Canadian man accused of killing Muslim family motivated by white nationalism, court hears | Canada #Canadian #man #accused #killing #Muslim #family #motivated #white #nationalism #court #hears #Canada

The man accused of murdering four members of a Muslim family was motivated by white nationalist beliefs and was out to commit an act of “terrorism”, prosecutors have argued, during opening statements of a closely-watched murder trial that could reshape how Canada prosecutes far-right extremism.

Nathaniel Veltman, 22, is facing four charges of murder and one charge of attempted murder after driving his truck into five members of the Afzaal family while they were out for a walk in London, Ontario, on the evening of 6 June 2021.

Veltman told police that he killed the four members of the Afzaal family, but he has pleaded not guilty to four counts of first-degree murder and one count of attempted murder. He is also facing terrorism charges.

Salman Afzaal, 46, his wife Madiha Salman, 44 their 15-year-old daughter Yumna and her 74-year-old grandmother, Talat Afzaal were all killed in the attack. The couple’s nine-year-old son was also seriously injured, but survived.

Speaking to a jury in the city of Windsor, Ontario, prosecutor Sarah Shaikh said Veltman planned his attack for three months before driving his Dodge Ram truck directly at the family.

Shaikh alleged the man drove his truck “pedal to the metal”, kicking up a cloud of dust as the vehicle surged over the sidewalk’s curb, striking his victims “because they were Muslims”. Veltman, an egg farmer from the nearby town of Strathroy, allegedly purchased the vehicle two weeks earlier.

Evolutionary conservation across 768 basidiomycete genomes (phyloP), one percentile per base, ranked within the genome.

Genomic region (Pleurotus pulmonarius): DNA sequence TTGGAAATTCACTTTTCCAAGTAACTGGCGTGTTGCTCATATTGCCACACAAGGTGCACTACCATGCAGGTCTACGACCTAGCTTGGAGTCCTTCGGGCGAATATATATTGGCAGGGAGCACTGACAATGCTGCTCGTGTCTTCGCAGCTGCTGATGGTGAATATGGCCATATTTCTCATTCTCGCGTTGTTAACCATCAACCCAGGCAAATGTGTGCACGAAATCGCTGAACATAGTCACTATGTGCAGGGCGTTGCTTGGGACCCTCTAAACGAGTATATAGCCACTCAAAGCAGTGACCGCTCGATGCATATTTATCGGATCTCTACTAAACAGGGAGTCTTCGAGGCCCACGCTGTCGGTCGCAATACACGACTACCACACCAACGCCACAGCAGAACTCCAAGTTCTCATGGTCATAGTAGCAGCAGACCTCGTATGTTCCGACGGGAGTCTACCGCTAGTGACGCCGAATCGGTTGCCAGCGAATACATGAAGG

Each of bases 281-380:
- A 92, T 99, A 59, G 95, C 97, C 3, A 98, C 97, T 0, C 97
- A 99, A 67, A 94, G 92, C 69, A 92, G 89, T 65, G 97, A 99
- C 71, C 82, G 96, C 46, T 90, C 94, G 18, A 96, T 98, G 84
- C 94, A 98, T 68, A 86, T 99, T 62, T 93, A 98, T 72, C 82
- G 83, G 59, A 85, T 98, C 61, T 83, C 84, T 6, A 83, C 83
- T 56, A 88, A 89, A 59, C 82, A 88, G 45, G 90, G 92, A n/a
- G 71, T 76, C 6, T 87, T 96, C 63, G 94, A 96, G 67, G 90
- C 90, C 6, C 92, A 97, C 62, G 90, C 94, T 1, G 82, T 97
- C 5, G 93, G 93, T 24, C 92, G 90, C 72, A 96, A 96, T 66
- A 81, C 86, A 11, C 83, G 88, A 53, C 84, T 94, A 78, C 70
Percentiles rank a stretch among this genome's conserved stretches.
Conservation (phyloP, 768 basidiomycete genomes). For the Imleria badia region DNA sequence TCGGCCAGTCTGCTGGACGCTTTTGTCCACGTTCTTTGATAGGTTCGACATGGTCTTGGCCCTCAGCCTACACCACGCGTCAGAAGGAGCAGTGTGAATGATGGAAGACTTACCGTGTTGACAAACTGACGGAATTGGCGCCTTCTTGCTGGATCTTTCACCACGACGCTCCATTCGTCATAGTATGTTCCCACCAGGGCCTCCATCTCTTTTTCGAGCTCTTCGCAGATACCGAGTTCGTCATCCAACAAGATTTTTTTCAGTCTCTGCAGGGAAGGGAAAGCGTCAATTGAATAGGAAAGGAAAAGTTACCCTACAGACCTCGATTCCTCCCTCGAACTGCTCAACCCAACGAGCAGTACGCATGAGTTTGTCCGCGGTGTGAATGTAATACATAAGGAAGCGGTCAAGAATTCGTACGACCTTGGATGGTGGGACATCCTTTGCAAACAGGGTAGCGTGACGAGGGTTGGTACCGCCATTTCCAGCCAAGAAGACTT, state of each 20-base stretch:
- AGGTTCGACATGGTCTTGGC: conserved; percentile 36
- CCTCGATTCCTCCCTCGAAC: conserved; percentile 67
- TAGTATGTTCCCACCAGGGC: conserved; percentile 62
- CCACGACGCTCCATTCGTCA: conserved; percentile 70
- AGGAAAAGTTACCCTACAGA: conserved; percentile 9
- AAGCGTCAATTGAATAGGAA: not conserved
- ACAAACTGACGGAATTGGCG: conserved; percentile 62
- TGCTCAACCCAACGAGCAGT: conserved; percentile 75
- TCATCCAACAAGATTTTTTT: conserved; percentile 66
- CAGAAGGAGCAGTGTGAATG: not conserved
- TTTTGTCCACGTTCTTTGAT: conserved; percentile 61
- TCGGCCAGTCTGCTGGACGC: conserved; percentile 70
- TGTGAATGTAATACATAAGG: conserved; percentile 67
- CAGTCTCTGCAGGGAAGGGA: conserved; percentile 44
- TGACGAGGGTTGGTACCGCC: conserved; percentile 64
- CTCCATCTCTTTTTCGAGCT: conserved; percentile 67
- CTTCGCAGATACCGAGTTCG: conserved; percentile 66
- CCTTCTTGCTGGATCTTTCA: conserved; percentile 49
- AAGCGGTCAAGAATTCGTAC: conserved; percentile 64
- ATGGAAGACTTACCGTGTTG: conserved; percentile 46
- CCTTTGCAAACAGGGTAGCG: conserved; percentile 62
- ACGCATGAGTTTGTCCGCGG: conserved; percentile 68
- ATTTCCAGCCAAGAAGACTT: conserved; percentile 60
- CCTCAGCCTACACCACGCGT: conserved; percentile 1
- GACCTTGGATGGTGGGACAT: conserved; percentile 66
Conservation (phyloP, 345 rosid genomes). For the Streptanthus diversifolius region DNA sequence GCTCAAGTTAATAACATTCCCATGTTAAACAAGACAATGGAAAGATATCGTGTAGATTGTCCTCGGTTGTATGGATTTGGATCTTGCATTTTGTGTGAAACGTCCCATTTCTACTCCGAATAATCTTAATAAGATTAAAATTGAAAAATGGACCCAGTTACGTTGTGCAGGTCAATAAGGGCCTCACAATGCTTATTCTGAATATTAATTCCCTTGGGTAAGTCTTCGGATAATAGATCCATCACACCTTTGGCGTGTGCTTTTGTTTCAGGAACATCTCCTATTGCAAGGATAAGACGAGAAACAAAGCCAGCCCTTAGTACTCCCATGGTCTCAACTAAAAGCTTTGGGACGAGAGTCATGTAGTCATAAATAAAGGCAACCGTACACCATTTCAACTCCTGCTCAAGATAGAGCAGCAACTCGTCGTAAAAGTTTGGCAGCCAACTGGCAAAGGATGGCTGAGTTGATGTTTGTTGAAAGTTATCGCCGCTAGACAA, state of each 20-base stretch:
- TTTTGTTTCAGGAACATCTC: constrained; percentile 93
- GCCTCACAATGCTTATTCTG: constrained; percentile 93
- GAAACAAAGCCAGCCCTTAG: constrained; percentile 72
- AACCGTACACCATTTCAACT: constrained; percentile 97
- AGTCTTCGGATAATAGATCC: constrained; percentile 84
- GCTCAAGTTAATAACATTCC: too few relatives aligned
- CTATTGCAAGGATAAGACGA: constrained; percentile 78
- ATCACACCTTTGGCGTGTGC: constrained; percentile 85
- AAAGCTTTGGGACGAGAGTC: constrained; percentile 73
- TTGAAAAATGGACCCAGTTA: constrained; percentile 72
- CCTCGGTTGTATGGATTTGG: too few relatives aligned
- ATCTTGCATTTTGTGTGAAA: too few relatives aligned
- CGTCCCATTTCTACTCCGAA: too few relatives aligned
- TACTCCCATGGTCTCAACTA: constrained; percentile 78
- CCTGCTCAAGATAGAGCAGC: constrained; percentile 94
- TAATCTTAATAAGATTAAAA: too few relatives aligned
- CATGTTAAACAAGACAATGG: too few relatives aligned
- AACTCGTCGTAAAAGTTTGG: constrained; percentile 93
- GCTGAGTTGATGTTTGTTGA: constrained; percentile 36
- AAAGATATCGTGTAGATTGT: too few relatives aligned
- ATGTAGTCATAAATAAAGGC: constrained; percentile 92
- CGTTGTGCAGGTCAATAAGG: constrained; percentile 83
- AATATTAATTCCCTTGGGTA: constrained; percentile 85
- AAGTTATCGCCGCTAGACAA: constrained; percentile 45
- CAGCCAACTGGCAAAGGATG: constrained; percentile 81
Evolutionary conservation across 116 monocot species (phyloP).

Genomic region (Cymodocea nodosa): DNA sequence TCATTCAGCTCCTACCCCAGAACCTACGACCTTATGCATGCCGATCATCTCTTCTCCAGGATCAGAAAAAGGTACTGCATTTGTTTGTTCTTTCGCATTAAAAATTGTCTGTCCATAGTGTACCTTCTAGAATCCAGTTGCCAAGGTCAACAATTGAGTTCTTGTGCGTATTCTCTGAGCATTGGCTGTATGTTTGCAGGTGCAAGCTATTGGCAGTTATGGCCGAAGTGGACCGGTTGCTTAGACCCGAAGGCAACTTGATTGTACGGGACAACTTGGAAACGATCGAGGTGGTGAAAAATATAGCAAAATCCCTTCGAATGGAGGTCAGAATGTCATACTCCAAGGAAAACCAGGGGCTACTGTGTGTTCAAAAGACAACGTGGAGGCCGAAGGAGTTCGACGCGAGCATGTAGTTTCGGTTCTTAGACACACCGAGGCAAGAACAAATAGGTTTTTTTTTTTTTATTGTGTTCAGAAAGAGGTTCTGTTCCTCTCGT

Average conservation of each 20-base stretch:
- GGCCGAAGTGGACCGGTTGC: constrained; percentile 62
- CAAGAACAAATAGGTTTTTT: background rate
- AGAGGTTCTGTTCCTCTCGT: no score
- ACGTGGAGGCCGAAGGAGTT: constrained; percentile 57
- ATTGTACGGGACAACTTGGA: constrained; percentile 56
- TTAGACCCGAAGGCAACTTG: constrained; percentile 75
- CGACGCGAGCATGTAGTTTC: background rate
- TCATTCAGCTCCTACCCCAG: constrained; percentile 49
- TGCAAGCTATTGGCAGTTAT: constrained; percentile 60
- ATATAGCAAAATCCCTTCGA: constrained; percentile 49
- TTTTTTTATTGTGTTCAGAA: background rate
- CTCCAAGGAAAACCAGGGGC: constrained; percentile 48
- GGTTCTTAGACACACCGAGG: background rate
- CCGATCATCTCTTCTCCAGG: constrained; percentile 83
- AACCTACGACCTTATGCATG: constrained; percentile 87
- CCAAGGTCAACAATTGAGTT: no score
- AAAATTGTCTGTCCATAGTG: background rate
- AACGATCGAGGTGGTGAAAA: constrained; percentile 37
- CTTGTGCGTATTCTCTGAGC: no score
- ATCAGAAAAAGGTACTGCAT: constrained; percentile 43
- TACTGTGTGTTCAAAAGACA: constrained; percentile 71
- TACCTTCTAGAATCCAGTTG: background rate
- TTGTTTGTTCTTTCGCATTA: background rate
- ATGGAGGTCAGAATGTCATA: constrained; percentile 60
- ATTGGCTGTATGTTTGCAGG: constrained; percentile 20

The prosecutor said Veltman later told detectives that he left his home on the day of the attack looking for Muslims to kill, adding that he was inspired by the 2019 Christchurch shootings in which a white nationalist killed 51 people. He had written a manifesto called “A White Awakening” and identified himself as a white nationalist. Police found two versions of a document on his computer when they searched his home.

“I don’t regret what I did. I admit that it was terrorism. This was politically motivated, 100%,” he is alleged to have told detectives.

During the attack, Veltman was wearing body armour and a helmet and had bladed weapons hidden in the truck, Shaikh said. The prosecution says it will show that Veltman left the scene of the attack and asked asked a taxi driver at a nearby mall to call police.

“It’s me. It was me that did it,” Veltman allegedly told the driver. “Tell them I did it and come and arrest me.”

The brazen attack prompted both shock and an outpouring grief across Canada, renewing calls to combat Islamophobia.

The closely-watched case could also give clarity to the country’s anti-terrorism laws, passed in the wake of the September 11th attacks in the United States. Provisions within the Terrorism Act require the Crown to prove Veltman was motivated by politics, religion or ideology – and that he was intending to intimidate or strike fear in the public. Historically, the law has been used to prosecute people committing violence under Islamist extremism. Veltman’s trial marks one of the first ties the law has been used in the prosecution of someone believed to have been motivated by far-right ideology.

While the attack occurred in the city of London, the trial was moved to the city of Windsor. The reason for the move is covered under a publication ban.

The trial is expected to last about eight weeks, shorter than the initial 12 weeks after both the Crown and defence agreed to a shared statement of facts.

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